American Association for Physician Leadership


5 Surprising Perks of Locum Tenens Work

Peter Alperin, MD

September 5, 2019


Peter Alperin, Vice President of Doximity, gives 5 surprising benefits to locum tenens work for both patients and doctors alike.

More and more doctors are interested in locum tenens, and the benefits are positive for patients and doctors alike.

“Locum Tenens” is a direct translation of the Latin phrase meaning, “temporary work.” A locum tenens physician works in the place of a full-time physician when he or she is absent, or when a hospital or practice is short-staffed. For example, locum tenens may fill in for a physician on family or maternity leave or may be temporarily employed by a hospital or practice that is under-staffed.

Peter Alperin

Locum tenens is becoming more common. In fact, Doximity’s recent data report found a steep increase in interest among U.S. physicians in locum tenens job opportunities.

There are many reasons why doctors are attracted to locum tenens, but here are five great perks of a locum tenens job:

  1. More flexibility -Without a doubt, the number-one benefit of doing locum tenens work is gaining control over your schedule. You can assess and choose to pursue an opportunity that is best suited for you. If you prefer, you can work locums just on the weekends, simply be on call for a week or two, or take a recurring locums position at a nearby facility.

  2. Increased compensation- Though compensation varies, generally speaking, locum tenens physicians earn a higher hourly rate than their full-time counterparts. With this extra earning potential, many doctors have found locums work to be helpful in paying off student medical debt more quickly, which can average upwards of $196,520 according to NerdWallet.

  3. Travel opportunities– Perhaps the best-known benefit is the ability to travel. Since there are many assignments available across the country, some physicians like to turn locums assignments into working vacations for themselves or their families. When the daily grind gets to be too much, a change of scenery can breathe new life into your practice. Locum tenens can help change things up.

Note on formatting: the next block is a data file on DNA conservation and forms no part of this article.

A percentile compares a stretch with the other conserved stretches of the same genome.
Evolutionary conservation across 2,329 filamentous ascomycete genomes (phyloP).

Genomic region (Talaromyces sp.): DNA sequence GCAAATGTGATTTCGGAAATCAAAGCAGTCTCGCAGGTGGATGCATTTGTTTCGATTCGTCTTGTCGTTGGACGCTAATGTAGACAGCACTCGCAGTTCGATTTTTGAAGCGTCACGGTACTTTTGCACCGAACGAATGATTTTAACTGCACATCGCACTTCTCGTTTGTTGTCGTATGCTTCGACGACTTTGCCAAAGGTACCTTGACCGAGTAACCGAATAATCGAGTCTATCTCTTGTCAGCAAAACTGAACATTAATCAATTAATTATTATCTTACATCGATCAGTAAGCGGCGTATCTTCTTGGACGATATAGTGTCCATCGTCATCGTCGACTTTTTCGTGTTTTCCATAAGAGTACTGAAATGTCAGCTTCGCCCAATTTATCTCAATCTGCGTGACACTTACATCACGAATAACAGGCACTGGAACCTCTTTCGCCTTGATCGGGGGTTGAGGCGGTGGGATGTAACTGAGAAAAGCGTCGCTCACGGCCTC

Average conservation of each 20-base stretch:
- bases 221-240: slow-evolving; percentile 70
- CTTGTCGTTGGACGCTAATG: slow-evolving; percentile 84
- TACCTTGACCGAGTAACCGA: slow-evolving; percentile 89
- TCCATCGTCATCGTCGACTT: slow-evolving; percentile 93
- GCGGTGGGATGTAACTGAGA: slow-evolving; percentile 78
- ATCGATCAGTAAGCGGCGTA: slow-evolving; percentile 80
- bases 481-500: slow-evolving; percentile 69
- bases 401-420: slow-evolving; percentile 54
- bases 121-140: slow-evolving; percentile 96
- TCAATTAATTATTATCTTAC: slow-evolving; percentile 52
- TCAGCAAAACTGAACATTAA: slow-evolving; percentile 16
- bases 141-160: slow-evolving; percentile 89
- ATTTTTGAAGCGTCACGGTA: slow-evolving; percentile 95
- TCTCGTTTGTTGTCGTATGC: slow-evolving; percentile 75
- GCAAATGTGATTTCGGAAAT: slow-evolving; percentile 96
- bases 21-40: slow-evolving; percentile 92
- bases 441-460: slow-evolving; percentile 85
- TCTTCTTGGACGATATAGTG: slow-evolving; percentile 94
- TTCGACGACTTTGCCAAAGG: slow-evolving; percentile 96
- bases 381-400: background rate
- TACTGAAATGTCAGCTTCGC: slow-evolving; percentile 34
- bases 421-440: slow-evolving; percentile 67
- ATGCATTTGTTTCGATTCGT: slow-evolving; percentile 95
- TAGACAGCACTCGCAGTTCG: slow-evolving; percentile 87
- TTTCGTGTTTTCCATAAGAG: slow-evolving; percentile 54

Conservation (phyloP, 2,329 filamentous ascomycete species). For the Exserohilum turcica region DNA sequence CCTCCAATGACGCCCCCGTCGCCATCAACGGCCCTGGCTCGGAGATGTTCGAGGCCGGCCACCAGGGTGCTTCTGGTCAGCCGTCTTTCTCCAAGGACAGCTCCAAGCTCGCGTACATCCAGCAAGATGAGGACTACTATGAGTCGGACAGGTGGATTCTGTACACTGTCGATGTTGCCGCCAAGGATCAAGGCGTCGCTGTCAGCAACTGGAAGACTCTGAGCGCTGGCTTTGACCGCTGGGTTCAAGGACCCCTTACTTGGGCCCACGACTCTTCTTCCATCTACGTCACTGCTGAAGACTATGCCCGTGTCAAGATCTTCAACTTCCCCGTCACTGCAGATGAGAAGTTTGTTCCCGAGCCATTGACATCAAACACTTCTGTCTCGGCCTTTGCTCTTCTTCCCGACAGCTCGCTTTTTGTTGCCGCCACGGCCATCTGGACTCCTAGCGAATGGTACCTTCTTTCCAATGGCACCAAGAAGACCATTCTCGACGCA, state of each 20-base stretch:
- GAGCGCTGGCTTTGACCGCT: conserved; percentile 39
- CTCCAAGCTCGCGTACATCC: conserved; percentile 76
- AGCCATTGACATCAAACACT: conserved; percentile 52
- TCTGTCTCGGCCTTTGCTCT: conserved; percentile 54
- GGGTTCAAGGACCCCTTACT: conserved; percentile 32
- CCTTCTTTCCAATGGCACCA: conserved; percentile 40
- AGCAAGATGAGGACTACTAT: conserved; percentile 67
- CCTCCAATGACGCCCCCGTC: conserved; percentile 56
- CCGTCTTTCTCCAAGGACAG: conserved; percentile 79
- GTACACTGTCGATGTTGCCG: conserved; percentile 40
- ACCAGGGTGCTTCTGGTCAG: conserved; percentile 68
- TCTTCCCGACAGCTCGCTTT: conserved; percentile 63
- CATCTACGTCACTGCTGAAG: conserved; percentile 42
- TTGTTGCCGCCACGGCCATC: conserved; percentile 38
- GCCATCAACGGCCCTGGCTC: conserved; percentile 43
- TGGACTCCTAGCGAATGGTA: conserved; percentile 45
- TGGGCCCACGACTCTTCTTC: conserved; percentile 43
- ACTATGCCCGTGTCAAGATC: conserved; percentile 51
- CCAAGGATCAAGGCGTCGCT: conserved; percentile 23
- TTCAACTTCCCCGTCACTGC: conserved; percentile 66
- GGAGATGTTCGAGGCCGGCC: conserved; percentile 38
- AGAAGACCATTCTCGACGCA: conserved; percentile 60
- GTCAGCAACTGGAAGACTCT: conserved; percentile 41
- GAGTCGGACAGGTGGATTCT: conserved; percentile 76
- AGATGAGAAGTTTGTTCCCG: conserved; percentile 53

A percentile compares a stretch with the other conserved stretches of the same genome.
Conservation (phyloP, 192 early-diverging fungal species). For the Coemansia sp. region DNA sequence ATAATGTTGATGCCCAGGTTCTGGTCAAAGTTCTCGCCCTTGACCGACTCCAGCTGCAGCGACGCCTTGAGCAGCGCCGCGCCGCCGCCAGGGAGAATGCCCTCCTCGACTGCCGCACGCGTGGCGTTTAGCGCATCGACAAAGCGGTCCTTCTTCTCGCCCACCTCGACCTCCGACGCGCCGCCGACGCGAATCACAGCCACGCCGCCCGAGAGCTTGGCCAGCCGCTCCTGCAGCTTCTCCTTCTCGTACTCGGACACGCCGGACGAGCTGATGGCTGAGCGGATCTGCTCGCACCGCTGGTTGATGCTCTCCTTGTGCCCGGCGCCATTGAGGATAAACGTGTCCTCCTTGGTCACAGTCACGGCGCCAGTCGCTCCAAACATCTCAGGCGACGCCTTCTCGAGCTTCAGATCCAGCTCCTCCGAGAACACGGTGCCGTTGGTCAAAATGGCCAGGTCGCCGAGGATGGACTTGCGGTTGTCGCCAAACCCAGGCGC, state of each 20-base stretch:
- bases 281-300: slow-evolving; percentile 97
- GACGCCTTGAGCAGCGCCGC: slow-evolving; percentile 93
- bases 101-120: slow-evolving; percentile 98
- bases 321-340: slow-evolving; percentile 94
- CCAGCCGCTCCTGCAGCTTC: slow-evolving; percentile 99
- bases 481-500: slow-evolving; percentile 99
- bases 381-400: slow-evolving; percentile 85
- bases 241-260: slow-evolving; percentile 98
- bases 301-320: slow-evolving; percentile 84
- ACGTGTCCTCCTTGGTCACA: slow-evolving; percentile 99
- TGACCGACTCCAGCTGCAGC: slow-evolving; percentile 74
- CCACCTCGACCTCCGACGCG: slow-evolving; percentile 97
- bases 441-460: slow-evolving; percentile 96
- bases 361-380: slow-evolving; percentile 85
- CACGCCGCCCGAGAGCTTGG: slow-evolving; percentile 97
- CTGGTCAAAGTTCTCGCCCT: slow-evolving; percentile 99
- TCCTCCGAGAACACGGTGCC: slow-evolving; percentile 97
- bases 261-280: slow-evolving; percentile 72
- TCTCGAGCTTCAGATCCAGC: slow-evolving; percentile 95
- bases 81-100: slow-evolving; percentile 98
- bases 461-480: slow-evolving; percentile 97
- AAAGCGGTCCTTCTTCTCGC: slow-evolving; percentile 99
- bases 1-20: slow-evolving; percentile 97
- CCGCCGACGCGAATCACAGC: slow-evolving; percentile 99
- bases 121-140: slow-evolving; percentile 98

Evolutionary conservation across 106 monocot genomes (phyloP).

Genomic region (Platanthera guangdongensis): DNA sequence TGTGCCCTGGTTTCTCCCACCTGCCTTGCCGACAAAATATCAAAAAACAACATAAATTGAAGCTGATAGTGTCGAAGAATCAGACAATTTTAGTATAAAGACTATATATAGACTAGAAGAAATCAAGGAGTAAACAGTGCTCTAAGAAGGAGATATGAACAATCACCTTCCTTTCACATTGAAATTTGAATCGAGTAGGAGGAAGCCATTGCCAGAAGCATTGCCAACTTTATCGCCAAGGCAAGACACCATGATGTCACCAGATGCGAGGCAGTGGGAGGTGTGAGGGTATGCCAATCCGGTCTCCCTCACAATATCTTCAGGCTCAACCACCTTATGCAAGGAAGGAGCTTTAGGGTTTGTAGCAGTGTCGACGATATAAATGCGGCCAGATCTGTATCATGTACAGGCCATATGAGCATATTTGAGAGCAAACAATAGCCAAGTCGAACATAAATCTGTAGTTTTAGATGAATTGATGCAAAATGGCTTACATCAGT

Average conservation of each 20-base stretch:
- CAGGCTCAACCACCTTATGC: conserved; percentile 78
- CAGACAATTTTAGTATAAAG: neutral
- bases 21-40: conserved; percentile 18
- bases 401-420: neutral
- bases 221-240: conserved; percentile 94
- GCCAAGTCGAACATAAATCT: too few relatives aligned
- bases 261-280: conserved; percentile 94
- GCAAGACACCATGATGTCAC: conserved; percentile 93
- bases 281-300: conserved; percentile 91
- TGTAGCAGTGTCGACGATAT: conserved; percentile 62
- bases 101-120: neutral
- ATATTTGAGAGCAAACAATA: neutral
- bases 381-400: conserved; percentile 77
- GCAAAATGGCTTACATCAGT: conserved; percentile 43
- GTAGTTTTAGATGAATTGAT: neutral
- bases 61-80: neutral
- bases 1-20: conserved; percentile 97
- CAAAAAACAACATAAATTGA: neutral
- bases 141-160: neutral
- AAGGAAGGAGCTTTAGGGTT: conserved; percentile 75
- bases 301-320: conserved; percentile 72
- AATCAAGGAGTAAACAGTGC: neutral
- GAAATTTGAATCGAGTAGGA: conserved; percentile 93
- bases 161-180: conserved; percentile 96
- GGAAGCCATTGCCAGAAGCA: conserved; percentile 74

4. Test out a new workplace– If you are considering a position at a new health organization, with locums work, you have the unique opportunity to get a “taste” of what it would be like to work there without making a more permanent decision. You can experience working in a variety of practice settings. For organizations alike, they can see if you are a fit for their culture and complement current staff. Making sure the position is a good fit for both the doctor and the hospital will create a positive environment that ultimately benefits patients. Locum tenens is a win-win for all!

  5. Less administrative hassle –Since locums is a temporary position, you won’t have to deal with a lot of the nuances that come with being full time. For example, locums don’t have administrative or teaching responsibilities, and they won’t have to deal with the hassles of coding or billing. They also don’t play a role in practice set up or hiring staff. This means you’ll have more time to focus on practicing medicine, instead of the ancillary activities that keep a medical office running.

Which leads me to perhaps the most important benefit of all – locum tenens is positive for patients. Whether it is addressing gaps in care or increasing access to specialists and sub-specialists, locum tenens provides physicians the opportunity to reach more patients. Therefore, it is not only professionally fulfilling, but, for many physicians, personally rewarding as well.

Dr. Peter Alperin, Vice President at Doximity , the professional medical network and internist at the Veterans Affairs hospital in San Francisco.

Peter Alperin, MD

Peter Alperin, MD, trained as an internal medicine physician at UCSF and is currently vice president at Doximity, where he leads the development of products geared toward clinicians. He has also had roles in product development with Archimedes and ePocrates and served as director of informatics with Brown and Toland Medical Group. He remains in active practice at the San Francisco Veteran’s Affairs Medical Center.

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